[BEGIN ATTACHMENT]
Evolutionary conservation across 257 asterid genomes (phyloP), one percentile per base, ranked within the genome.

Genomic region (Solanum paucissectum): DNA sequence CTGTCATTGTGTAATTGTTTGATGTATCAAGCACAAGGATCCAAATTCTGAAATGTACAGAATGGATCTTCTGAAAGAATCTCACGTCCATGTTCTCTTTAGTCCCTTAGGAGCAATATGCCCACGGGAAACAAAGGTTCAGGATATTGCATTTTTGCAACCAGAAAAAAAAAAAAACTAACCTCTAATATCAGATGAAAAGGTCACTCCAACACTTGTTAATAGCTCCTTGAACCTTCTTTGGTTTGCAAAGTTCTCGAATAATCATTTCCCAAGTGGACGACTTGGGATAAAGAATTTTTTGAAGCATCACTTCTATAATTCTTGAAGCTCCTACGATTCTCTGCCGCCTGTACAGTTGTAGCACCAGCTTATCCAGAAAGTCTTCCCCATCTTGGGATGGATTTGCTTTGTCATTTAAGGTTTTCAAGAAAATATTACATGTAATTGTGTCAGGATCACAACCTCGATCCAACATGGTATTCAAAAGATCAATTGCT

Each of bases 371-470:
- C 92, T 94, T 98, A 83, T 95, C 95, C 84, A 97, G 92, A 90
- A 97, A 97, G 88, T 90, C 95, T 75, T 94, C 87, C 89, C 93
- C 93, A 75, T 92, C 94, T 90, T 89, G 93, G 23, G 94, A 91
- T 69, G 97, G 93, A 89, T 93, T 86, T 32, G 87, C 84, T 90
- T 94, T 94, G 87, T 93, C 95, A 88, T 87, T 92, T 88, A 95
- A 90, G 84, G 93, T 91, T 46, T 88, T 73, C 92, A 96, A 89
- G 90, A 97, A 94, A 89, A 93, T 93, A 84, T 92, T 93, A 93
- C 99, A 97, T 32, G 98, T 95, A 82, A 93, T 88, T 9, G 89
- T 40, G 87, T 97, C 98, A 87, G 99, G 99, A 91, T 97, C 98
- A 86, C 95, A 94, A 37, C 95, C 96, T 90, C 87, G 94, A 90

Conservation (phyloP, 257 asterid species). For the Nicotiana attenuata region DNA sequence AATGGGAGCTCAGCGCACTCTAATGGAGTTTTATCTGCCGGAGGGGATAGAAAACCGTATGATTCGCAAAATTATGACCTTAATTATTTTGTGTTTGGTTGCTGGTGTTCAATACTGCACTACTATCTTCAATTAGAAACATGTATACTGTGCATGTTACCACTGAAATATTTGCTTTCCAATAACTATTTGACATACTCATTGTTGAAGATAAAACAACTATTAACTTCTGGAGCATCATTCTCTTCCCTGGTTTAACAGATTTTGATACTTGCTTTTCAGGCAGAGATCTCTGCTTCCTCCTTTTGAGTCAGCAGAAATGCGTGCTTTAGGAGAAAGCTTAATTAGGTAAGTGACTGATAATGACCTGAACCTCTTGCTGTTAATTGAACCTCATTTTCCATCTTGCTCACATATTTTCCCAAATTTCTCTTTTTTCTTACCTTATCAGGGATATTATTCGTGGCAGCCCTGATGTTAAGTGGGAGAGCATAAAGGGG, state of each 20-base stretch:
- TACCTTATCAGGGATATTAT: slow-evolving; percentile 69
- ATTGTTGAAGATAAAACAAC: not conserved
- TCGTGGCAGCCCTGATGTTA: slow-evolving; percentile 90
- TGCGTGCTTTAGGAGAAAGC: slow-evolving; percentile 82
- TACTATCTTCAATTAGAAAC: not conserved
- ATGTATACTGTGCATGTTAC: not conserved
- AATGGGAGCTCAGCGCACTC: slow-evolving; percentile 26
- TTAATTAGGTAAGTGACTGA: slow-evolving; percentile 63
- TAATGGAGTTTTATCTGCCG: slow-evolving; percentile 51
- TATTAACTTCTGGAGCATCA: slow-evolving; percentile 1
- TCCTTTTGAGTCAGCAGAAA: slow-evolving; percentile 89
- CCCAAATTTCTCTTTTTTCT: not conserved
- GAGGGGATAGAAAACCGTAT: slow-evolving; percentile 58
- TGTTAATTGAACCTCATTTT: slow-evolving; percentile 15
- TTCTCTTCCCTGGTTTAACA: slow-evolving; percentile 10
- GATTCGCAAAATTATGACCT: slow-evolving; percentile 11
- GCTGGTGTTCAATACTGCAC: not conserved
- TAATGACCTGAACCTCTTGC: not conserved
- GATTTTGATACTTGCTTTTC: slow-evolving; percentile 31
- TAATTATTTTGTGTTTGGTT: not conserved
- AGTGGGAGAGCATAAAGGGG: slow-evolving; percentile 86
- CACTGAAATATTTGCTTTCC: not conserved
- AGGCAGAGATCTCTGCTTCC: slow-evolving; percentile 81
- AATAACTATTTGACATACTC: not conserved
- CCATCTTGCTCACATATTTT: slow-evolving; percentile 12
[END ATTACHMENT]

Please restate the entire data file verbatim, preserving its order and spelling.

Evolutionary conservation across 257 asterid genomes (phyloP), one percentile per base, ranked within the genome.

Genomic region (Solanum paucissectum): DNA sequence CTGTCATTGTGTAATTGTTTGATGTATCAAGCACAAGGATCCAAATTCTGAAATGTACAGAATGGATCTTCTGAAAGAATCTCACGTCCATGTTCTCTTTAGTCCCTTAGGAGCAATATGCCCACGGGAAACAAAGGTTCAGGATATTGCATTTTTGCAACCAGAAAAAAAAAAAAACTAACCTCTAATATCAGATGAAAAGGTCACTCCAACACTTGTTAATAGCTCCTTGAACCTTCTTTGGTTTGCAAAGTTCTCGAATAATCATTTCCCAAGTGGACGACTTGGGATAAAGAATTTTTTGAAGCATCACTTCTATAATTCTTGAAGCTCCTACGATTCTCTGCCGCCTGTACAGTTGTAGCACCAGCTTATCCAGAAAGTCTTCCCCATCTTGGGATGGATTTGCTTTGTCATTTAAGGTTTTCAAGAAAATATTACATGTAATTGTGTCAGGATCACAACCTCGATCCAACATGGTATTCAAAAGATCAATTGCT

Each of bases 371-470:
- C 92, T 94, T 98, A 83, T 95, C 95, C 84, A 97, G 92, A 90
- A 97, A 97, G 88, T 90, C 95, T 75, T 94, C 87, C 89, C 93
- C 93, A 75, T 92, C 94, T 90, T 89, G 93, G 23, G 94, A 91
- T 69, G 97, G 93, A 89, T 93, T 86, T 32, G 87, C 84, T 90
- T 94, T 94, G 87, T 93, C 95, A 88, T 87, T 92, T 88, A 95
- A 90, G 84, G 93, T 91, T 46, T 88, T 73, C 92, A 96, A 89
- G 90, A 97, A 94, A 89, A 93, T 93, A 84, T 92, T 93, A 93
- C 99, A 97, T 32, G 98, T 95, A 82, A 93, T 88, T 9, G 89
- T 40, G 87, T 97, C 98, A 87, G 99, G 99, A 91, T 97, C 98
- A 86, C 95, A 94, A 37, C 95, C 96, T 90, C 87, G 94, A 90

Conservation (phyloP, 257 asterid species). For the Nicotiana attenuata region DNA sequence AATGGGAGCTCAGCGCACTCTAATGGAGTTTTATCTGCCGGAGGGGATAGAAAACCGTATGATTCGCAAAATTATGACCTTAATTATTTTGTGTTTGGTTGCTGGTGTTCAATACTGCACTACTATCTTCAATTAGAAACATGTATACTGTGCATGTTACCACTGAAATATTTGCTTTCCAATAACTATTTGACATACTCATTGTTGAAGATAAAACAACTATTAACTTCTGGAGCATCATTCTCTTCCCTGGTTTAACAGATTTTGATACTTGCTTTTCAGGCAGAGATCTCTGCTTCCTCCTTTTGAGTCAGCAGAAATGCGTGCTTTAGGAGAAAGCTTAATTAGGTAAGTGACTGATAATGACCTGAACCTCTTGCTGTTAATTGAACCTCATTTTCCATCTTGCTCACATATTTTCCCAAATTTCTCTTTTTTCTTACCTTATCAGGGATATTATTCGTGGCAGCCCTGATGTTAAGTGGGAGAGCATAAAGGGG, state of each 20-base stretch:
- TACCTTATCAGGGATATTAT: slow-evolving; percentile 69
- ATTGTTGAAGATAAAACAAC: not conserved
- TCGTGGCAGCCCTGATGTTA: slow-evolving; percentile 90
- TGCGTGCTTTAGGAGAAAGC: slow-evolving; percentile 82
- TACTATCTTCAATTAGAAAC: not conserved
- ATGTATACTGTGCATGTTAC: not conserved
- AATGGGAGCTCAGCGCACTC: slow-evolving; percentile 26
- TTAATTAGGTAAGTGACTGA: slow-evolving; percentile 63
- TAATGGAGTTTTATCTGCCG: slow-evolving; percentile 51
- TATTAACTTCTGGAGCATCA: slow-evolving; percentile 1
- TCCTTTTGAGTCAGCAGAAA: slow-evolving; percentile 89
- CCCAAATTTCTCTTTTTTCT: not conserved
- GAGGGGATAGAAAACCGTAT: slow-evolving; percentile 58
- TGTTAATTGAACCTCATTTT: slow-evolving; percentile 15
- TTCTCTTCCCTGGTTTAACA: slow-evolving; percentile 10
- GATTCGCAAAATTATGACCT: slow-evolving; percentile 11
- GCTGGTGTTCAATACTGCAC: not conserved
- TAATGACCTGAACCTCTTGC: not conserved
- GATTTTGATACTTGCTTTTC: slow-evolving; percentile 31
- TAATTATTTTGTGTTTGGTT: not conserved
- AGTGGGAGAGCATAAAGGGG: slow-evolving; percentile 86
- CACTGAAATATTTGCTTTCC: not conserved
- AGGCAGAGATCTCTGCTTCC: slow-evolving; percentile 81
- AATAACTATTTGACATACTC: not conserved
- CCATCTTGCTCACATATTTT: slow-evolving; percentile 12